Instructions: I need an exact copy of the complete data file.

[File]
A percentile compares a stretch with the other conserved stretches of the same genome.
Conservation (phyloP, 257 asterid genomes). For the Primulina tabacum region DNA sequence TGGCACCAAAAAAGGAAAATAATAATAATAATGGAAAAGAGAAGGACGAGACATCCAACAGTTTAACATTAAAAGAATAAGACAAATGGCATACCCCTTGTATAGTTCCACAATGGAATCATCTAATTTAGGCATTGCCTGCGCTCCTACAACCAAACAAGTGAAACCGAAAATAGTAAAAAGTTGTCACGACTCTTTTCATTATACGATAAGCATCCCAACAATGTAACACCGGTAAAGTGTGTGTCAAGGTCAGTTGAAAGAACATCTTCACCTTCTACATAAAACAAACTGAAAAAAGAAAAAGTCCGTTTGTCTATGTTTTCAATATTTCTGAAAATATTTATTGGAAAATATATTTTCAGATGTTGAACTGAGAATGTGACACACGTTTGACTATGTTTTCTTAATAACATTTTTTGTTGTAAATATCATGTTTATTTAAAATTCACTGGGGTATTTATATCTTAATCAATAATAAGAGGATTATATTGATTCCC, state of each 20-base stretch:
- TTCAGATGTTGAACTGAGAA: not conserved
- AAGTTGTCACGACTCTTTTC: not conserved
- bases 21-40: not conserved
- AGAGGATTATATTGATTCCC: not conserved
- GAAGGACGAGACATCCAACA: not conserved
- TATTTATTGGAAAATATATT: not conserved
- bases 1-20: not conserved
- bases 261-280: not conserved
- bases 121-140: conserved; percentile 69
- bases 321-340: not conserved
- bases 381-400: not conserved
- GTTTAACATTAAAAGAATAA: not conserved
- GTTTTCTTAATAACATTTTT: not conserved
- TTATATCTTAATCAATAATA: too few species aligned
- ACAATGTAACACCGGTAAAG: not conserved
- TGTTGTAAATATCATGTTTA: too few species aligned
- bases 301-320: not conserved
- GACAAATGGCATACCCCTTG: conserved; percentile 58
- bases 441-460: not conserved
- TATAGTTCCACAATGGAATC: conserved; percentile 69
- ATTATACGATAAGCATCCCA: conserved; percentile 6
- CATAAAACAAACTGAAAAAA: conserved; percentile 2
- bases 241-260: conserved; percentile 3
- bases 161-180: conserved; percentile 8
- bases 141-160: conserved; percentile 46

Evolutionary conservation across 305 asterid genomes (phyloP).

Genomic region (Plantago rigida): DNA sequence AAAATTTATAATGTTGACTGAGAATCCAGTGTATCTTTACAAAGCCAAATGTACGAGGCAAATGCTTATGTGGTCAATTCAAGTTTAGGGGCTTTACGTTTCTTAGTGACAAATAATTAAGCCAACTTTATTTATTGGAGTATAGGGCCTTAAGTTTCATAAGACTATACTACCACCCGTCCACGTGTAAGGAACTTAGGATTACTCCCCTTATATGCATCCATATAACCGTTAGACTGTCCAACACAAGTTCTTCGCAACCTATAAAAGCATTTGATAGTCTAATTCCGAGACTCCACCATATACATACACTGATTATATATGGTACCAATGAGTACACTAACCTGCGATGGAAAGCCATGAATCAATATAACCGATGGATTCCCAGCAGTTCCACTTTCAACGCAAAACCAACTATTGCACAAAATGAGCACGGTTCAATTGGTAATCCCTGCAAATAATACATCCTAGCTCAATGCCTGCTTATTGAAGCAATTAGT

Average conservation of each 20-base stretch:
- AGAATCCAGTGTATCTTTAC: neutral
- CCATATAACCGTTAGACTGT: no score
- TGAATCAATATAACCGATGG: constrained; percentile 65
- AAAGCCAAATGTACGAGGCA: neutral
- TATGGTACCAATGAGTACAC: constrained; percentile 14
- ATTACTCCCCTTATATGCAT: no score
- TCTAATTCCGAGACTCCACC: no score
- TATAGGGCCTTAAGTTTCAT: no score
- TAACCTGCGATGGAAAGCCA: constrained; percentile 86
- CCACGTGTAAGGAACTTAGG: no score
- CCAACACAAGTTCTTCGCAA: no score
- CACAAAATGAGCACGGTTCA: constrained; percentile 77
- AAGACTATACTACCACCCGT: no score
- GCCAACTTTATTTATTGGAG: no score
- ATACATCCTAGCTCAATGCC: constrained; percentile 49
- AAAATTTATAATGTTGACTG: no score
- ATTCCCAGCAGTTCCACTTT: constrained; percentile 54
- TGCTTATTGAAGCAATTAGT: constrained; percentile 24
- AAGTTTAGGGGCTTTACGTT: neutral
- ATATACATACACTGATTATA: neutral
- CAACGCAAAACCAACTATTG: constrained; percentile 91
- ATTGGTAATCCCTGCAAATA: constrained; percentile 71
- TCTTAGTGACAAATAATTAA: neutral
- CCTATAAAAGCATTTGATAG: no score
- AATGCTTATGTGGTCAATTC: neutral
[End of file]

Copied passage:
A percentile compares a stretch with the other conserved stretches of the same genome.
Conservation (phyloP, 257 asterid genomes). For the Primulina tabacum region DNA sequence TGGCACCAAAAAAGGAAAATAATAATAATAATGGAAAAGAGAAGGACGAGACATCCAACAGTTTAACATTAAAAGAATAAGACAAATGGCATACCCCTTGTATAGTTCCACAATGGAATCATCTAATTTAGGCATTGCCTGCGCTCCTACAACCAAACAAGTGAAACCGAAAATAGTAAAAAGTTGTCACGACTCTTTTCATTATACGATAAGCATCCCAACAATGTAACACCGGTAAAGTGTGTGTCAAGGTCAGTTGAAAGAACATCTTCACCTTCTACATAAAACAAACTGAAAAAAGAAAAAGTCCGTTTGTCTATGTTTTCAATATTTCTGAAAATATTTATTGGAAAATATATTTTCAGATGTTGAACTGAGAATGTGACACACGTTTGACTATGTTTTCTTAATAACATTTTTTGTTGTAAATATCATGTTTATTTAAAATTCACTGGGGTATTTATATCTTAATCAATAATAAGAGGATTATATTGATTCCC, state of each 20-base stretch:
- TTCAGATGTTGAACTGAGAA: not conserved
- AAGTTGTCACGACTCTTTTC: not conserved
- bases 21-40: not conserved
- AGAGGATTATATTGATTCCC: not conserved
- GAAGGACGAGACATCCAACA: not conserved
- TATTTATTGGAAAATATATT: not conserved
- bases 1-20: not conserved
- bases 261-280: not conserved
- bases 121-140: conserved; percentile 69
- bases 321-340: not conserved
- bases 381-400: not conserved
- GTTTAACATTAAAAGAATAA: not conserved
- GTTTTCTTAATAACATTTTT: not conserved
- TTATATCTTAATCAATAATA: too few species aligned
- ACAATGTAACACCGGTAAAG: not conserved
- TGTTGTAAATATCATGTTTA: too few species aligned
- bases 301-320: not conserved
- GACAAATGGCATACCCCTTG: conserved; percentile 58
- bases 441-460: not conserved
- TATAGTTCCACAATGGAATC: conserved; percentile 69
- ATTATACGATAAGCATCCCA: conserved; percentile 6
- CATAAAACAAACTGAAAAAA: conserved; percentile 2
- bases 241-260: conserved; percentile 3
- bases 161-180: conserved; percentile 8
- bases 141-160: conserved; percentile 46

Evolutionary conservation across 305 asterid genomes (phyloP).

Genomic region (Plantago rigida): DNA sequence AAAATTTATAATGTTGACTGAGAATCCAGTGTATCTTTACAAAGCCAAATGTACGAGGCAAATGCTTATGTGGTCAATTCAAGTTTAGGGGCTTTACGTTTCTTAGTGACAAATAATTAAGCCAACTTTATTTATTGGAGTATAGGGCCTTAAGTTTCATAAGACTATACTACCACCCGTCCACGTGTAAGGAACTTAGGATTACTCCCCTTATATGCATCCATATAACCGTTAGACTGTCCAACACAAGTTCTTCGCAACCTATAAAAGCATTTGATAGTCTAATTCCGAGACTCCACCATATACATACACTGATTATATATGGTACCAATGAGTACACTAACCTGCGATGGAAAGCCATGAATCAATATAACCGATGGATTCCCAGCAGTTCCACTTTCAACGCAAAACCAACTATTGCACAAAATGAGCACGGTTCAATTGGTAATCCCTGCAAATAATACATCCTAGCTCAATGCCTGCTTATTGAAGCAATTAGT

Average conservation of each 20-base stretch:
- AGAATCCAGTGTATCTTTAC: neutral
- CCATATAACCGTTAGACTGT: no score
- TGAATCAATATAACCGATGG: constrained; percentile 65
- AAAGCCAAATGTACGAGGCA: neutral
- TATGGTACCAATGAGTACAC: constrained; percentile 14
- ATTACTCCCCTTATATGCAT: no score
- TCTAATTCCGAGACTCCACC: no score
- TATAGGGCCTTAAGTTTCAT: no score
- TAACCTGCGATGGAAAGCCA: constrained; percentile 86
- CCACGTGTAAGGAACTTAGG: no score
- CCAACACAAGTTCTTCGCAA: no score
- CACAAAATGAGCACGGTTCA: constrained; percentile 77
- AAGACTATACTACCACCCGT: no score
- GCCAACTTTATTTATTGGAG: no score
- ATACATCCTAGCTCAATGCC: constrained; percentile 49
- AAAATTTATAATGTTGACTG: no score
- ATTCCCAGCAGTTCCACTTT: constrained; percentile 54
- TGCTTATTGAAGCAATTAGT: constrained; percentile 24
- AAGTTTAGGGGCTTTACGTT: neutral
- ATATACATACACTGATTATA: neutral
- CAACGCAAAACCAACTATTG: constrained; percentile 91
- ATTGGTAATCCCTGCAAATA: constrained; percentile 71
- TCTTAGTGACAAATAATTAA: neutral
- CCTATAAAAGCATTTGATAG: no score
- AATGCTTATGTGGTCAATTC: neutral